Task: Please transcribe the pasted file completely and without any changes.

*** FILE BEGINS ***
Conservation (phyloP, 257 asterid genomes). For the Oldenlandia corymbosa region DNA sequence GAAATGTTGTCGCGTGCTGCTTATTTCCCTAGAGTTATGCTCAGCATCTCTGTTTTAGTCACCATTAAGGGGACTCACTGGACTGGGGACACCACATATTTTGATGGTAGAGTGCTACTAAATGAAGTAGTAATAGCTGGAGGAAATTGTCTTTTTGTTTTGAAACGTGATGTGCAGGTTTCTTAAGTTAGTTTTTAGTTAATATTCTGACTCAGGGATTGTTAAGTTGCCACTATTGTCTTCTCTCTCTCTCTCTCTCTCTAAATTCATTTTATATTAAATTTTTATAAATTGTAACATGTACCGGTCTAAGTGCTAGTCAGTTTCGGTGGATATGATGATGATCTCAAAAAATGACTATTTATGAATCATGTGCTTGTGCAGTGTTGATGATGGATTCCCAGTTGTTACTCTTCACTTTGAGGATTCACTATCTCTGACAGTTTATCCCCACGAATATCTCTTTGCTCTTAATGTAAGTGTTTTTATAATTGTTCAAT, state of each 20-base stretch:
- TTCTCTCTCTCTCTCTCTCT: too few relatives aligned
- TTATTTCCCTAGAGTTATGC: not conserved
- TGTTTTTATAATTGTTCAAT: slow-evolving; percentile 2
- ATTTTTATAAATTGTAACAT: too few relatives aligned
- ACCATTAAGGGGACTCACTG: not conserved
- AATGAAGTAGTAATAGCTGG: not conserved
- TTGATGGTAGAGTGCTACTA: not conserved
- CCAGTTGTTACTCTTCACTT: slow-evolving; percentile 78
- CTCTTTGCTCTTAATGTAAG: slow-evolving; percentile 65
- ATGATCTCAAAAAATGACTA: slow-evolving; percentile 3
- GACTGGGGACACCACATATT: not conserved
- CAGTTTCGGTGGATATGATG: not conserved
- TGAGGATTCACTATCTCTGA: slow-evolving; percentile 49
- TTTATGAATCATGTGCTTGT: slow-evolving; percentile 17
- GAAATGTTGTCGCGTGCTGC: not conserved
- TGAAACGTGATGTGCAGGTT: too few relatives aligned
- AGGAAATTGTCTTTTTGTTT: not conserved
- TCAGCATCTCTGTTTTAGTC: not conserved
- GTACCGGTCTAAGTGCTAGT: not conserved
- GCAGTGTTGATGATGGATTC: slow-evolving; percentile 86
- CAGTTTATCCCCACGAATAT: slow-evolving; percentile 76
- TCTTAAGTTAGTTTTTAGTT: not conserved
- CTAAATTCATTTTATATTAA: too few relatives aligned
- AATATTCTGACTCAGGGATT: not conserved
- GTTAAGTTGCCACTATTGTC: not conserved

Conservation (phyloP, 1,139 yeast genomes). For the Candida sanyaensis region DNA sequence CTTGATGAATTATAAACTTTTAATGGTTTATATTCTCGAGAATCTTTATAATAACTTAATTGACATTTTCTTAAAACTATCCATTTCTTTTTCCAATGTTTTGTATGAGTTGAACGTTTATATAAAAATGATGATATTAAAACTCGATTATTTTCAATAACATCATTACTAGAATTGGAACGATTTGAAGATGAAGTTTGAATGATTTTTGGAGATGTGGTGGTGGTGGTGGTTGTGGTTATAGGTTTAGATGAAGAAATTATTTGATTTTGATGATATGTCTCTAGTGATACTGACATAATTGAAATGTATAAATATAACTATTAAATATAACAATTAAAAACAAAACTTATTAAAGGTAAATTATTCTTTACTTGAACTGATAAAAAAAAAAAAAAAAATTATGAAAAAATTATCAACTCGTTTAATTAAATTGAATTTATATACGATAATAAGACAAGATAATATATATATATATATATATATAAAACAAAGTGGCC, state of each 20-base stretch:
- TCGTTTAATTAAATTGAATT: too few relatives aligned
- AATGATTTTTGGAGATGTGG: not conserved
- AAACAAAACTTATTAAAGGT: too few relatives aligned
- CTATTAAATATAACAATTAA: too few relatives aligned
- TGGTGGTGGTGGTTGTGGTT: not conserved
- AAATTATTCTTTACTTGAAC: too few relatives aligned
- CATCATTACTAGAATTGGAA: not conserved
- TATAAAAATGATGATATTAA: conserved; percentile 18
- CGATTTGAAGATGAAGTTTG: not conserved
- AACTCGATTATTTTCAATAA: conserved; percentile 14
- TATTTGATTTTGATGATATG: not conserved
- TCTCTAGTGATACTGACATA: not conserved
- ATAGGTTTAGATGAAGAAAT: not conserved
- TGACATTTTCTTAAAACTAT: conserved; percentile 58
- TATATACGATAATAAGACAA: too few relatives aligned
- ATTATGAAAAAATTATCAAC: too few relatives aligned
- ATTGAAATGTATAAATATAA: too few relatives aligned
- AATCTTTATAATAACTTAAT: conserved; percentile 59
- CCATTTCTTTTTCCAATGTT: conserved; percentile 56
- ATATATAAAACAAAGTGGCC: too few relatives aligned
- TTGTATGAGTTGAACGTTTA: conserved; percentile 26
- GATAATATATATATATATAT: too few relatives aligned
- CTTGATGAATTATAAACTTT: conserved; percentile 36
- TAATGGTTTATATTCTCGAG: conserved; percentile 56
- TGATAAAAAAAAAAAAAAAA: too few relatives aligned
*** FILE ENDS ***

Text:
Conservation (phyloP, 257 asterid genomes). For the Oldenlandia corymbosa region DNA sequence GAAATGTTGTCGCGTGCTGCTTATTTCCCTAGAGTTATGCTCAGCATCTCTGTTTTAGTCACCATTAAGGGGACTCACTGGACTGGGGACACCACATATTTTGATGGTAGAGTGCTACTAAATGAAGTAGTAATAGCTGGAGGAAATTGTCTTTTTGTTTTGAAACGTGATGTGCAGGTTTCTTAAGTTAGTTTTTAGTTAATATTCTGACTCAGGGATTGTTAAGTTGCCACTATTGTCTTCTCTCTCTCTCTCTCTCTCTAAATTCATTTTATATTAAATTTTTATAAATTGTAACATGTACCGGTCTAAGTGCTAGTCAGTTTCGGTGGATATGATGATGATCTCAAAAAATGACTATTTATGAATCATGTGCTTGTGCAGTGTTGATGATGGATTCCCAGTTGTTACTCTTCACTTTGAGGATTCACTATCTCTGACAGTTTATCCCCACGAATATCTCTTTGCTCTTAATGTAAGTGTTTTTATAATTGTTCAAT, state of each 20-base stretch:
- TTCTCTCTCTCTCTCTCTCT: too few relatives aligned
- TTATTTCCCTAGAGTTATGC: not conserved
- TGTTTTTATAATTGTTCAAT: slow-evolving; percentile 2
- ATTTTTATAAATTGTAACAT: too few relatives aligned
- ACCATTAAGGGGACTCACTG: not conserved
- AATGAAGTAGTAATAGCTGG: not conserved
- TTGATGGTAGAGTGCTACTA: not conserved
- CCAGTTGTTACTCTTCACTT: slow-evolving; percentile 78
- CTCTTTGCTCTTAATGTAAG: slow-evolving; percentile 65
- ATGATCTCAAAAAATGACTA: slow-evolving; percentile 3
- GACTGGGGACACCACATATT: not conserved
- CAGTTTCGGTGGATATGATG: not conserved
- TGAGGATTCACTATCTCTGA: slow-evolving; percentile 49
- TTTATGAATCATGTGCTTGT: slow-evolving; percentile 17
- GAAATGTTGTCGCGTGCTGC: not conserved
- TGAAACGTGATGTGCAGGTT: too few relatives aligned
- AGGAAATTGTCTTTTTGTTT: not conserved
- TCAGCATCTCTGTTTTAGTC: not conserved
- GTACCGGTCTAAGTGCTAGT: not conserved
- GCAGTGTTGATGATGGATTC: slow-evolving; percentile 86
- CAGTTTATCCCCACGAATAT: slow-evolving; percentile 76
- TCTTAAGTTAGTTTTTAGTT: not conserved
- CTAAATTCATTTTATATTAA: too few relatives aligned
- AATATTCTGACTCAGGGATT: not conserved
- GTTAAGTTGCCACTATTGTC: not conserved

Conservation (phyloP, 1,139 yeast genomes). For the Candida sanyaensis region DNA sequence CTTGATGAATTATAAACTTTTAATGGTTTATATTCTCGAGAATCTTTATAATAACTTAATTGACATTTTCTTAAAACTATCCATTTCTTTTTCCAATGTTTTGTATGAGTTGAACGTTTATATAAAAATGATGATATTAAAACTCGATTATTTTCAATAACATCATTACTAGAATTGGAACGATTTGAAGATGAAGTTTGAATGATTTTTGGAGATGTGGTGGTGGTGGTGGTTGTGGTTATAGGTTTAGATGAAGAAATTATTTGATTTTGATGATATGTCTCTAGTGATACTGACATAATTGAAATGTATAAATATAACTATTAAATATAACAATTAAAAACAAAACTTATTAAAGGTAAATTATTCTTTACTTGAACTGATAAAAAAAAAAAAAAAAATTATGAAAAAATTATCAACTCGTTTAATTAAATTGAATTTATATACGATAATAAGACAAGATAATATATATATATATATATATATAAAACAAAGTGGCC, state of each 20-base stretch:
- TCGTTTAATTAAATTGAATT: too few relatives aligned
- AATGATTTTTGGAGATGTGG: not conserved
- AAACAAAACTTATTAAAGGT: too few relatives aligned
- CTATTAAATATAACAATTAA: too few relatives aligned
- TGGTGGTGGTGGTTGTGGTT: not conserved
- AAATTATTCTTTACTTGAAC: too few relatives aligned
- CATCATTACTAGAATTGGAA: not conserved
- TATAAAAATGATGATATTAA: conserved; percentile 18
- CGATTTGAAGATGAAGTTTG: not conserved
- AACTCGATTATTTTCAATAA: conserved; percentile 14
- TATTTGATTTTGATGATATG: not conserved
- TCTCTAGTGATACTGACATA: not conserved
- ATAGGTTTAGATGAAGAAAT: not conserved
- TGACATTTTCTTAAAACTAT: conserved; percentile 58
- TATATACGATAATAAGACAA: too few relatives aligned
- ATTATGAAAAAATTATCAAC: too few relatives aligned
- ATTGAAATGTATAAATATAA: too few relatives aligned
- AATCTTTATAATAACTTAAT: conserved; percentile 59
- CCATTTCTTTTTCCAATGTT: conserved; percentile 56
- ATATATAAAACAAAGTGGCC: too few relatives aligned
- TTGTATGAGTTGAACGTTTA: conserved; percentile 26
- GATAATATATATATATATAT: too few relatives aligned
- CTTGATGAATTATAAACTTT: conserved; percentile 36
- TAATGGTTTATATTCTCGAG: conserved; percentile 56
- TGATAAAAAAAAAAAAAAAA: too few relatives aligned